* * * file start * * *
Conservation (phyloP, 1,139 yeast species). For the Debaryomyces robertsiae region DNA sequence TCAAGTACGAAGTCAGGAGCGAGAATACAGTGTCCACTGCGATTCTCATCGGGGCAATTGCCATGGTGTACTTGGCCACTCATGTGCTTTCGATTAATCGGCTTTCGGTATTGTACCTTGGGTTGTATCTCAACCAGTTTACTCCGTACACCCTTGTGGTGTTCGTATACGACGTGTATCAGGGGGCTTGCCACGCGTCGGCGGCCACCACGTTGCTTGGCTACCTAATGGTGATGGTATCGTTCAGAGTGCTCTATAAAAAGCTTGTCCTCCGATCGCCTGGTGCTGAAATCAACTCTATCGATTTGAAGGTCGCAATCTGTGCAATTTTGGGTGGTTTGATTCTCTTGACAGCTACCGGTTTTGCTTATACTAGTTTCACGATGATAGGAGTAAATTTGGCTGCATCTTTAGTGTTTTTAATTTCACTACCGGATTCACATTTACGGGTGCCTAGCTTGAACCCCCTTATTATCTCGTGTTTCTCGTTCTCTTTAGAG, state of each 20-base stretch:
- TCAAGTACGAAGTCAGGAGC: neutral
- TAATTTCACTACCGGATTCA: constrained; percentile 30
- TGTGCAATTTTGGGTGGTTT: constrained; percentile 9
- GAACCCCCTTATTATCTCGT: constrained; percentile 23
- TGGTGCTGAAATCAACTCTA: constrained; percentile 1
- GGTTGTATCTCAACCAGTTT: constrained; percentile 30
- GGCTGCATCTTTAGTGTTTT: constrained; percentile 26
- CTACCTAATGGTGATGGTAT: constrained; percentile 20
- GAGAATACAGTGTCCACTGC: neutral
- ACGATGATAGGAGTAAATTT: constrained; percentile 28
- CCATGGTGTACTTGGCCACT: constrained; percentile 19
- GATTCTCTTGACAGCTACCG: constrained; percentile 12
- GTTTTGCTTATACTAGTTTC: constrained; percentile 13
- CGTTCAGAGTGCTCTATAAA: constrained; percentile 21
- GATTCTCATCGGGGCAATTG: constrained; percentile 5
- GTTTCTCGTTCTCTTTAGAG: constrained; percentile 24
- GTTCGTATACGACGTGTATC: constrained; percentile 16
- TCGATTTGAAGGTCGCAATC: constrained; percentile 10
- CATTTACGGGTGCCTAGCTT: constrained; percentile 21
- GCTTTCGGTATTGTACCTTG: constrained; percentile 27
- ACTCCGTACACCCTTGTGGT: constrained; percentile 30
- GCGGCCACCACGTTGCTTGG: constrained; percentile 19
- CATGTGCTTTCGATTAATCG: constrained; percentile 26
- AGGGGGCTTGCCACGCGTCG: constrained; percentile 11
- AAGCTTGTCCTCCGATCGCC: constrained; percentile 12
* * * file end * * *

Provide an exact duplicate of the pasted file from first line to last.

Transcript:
Conservation (phyloP, 1,139 yeast species). For the Debaryomyces robertsiae region DNA sequence TCAAGTACGAAGTCAGGAGCGAGAATACAGTGTCCACTGCGATTCTCATCGGGGCAATTGCCATGGTGTACTTGGCCACTCATGTGCTTTCGATTAATCGGCTTTCGGTATTGTACCTTGGGTTGTATCTCAACCAGTTTACTCCGTACACCCTTGTGGTGTTCGTATACGACGTGTATCAGGGGGCTTGCCACGCGTCGGCGGCCACCACGTTGCTTGGCTACCTAATGGTGATGGTATCGTTCAGAGTGCTCTATAAAAAGCTTGTCCTCCGATCGCCTGGTGCTGAAATCAACTCTATCGATTTGAAGGTCGCAATCTGTGCAATTTTGGGTGGTTTGATTCTCTTGACAGCTACCGGTTTTGCTTATACTAGTTTCACGATGATAGGAGTAAATTTGGCTGCATCTTTAGTGTTTTTAATTTCACTACCGGATTCACATTTACGGGTGCCTAGCTTGAACCCCCTTATTATCTCGTGTTTCTCGTTCTCTTTAGAG, state of each 20-base stretch:
- TCAAGTACGAAGTCAGGAGC: neutral
- TAATTTCACTACCGGATTCA: constrained; percentile 30
- TGTGCAATTTTGGGTGGTTT: constrained; percentile 9
- GAACCCCCTTATTATCTCGT: constrained; percentile 23
- TGGTGCTGAAATCAACTCTA: constrained; percentile 1
- GGTTGTATCTCAACCAGTTT: constrained; percentile 30
- GGCTGCATCTTTAGTGTTTT: constrained; percentile 26
- CTACCTAATGGTGATGGTAT: constrained; percentile 20
- GAGAATACAGTGTCCACTGC: neutral
- ACGATGATAGGAGTAAATTT: constrained; percentile 28
- CCATGGTGTACTTGGCCACT: constrained; percentile 19
- GATTCTCTTGACAGCTACCG: constrained; percentile 12
- GTTTTGCTTATACTAGTTTC: constrained; percentile 13
- CGTTCAGAGTGCTCTATAAA: constrained; percentile 21
- GATTCTCATCGGGGCAATTG: constrained; percentile 5
- GTTTCTCGTTCTCTTTAGAG: constrained; percentile 24
- GTTCGTATACGACGTGTATC: constrained; percentile 16
- TCGATTTGAAGGTCGCAATC: constrained; percentile 10
- CATTTACGGGTGCCTAGCTT: constrained; percentile 21
- GCTTTCGGTATTGTACCTTG: constrained; percentile 27
- ACTCCGTACACCCTTGTGGT: constrained; percentile 30
- GCGGCCACCACGTTGCTTGG: constrained; percentile 19
- CATGTGCTTTCGATTAATCG: constrained; percentile 26
- AGGGGGCTTGCCACGCGTCG: constrained; percentile 11
- AAGCTTGTCCTCCGATCGCC: constrained; percentile 12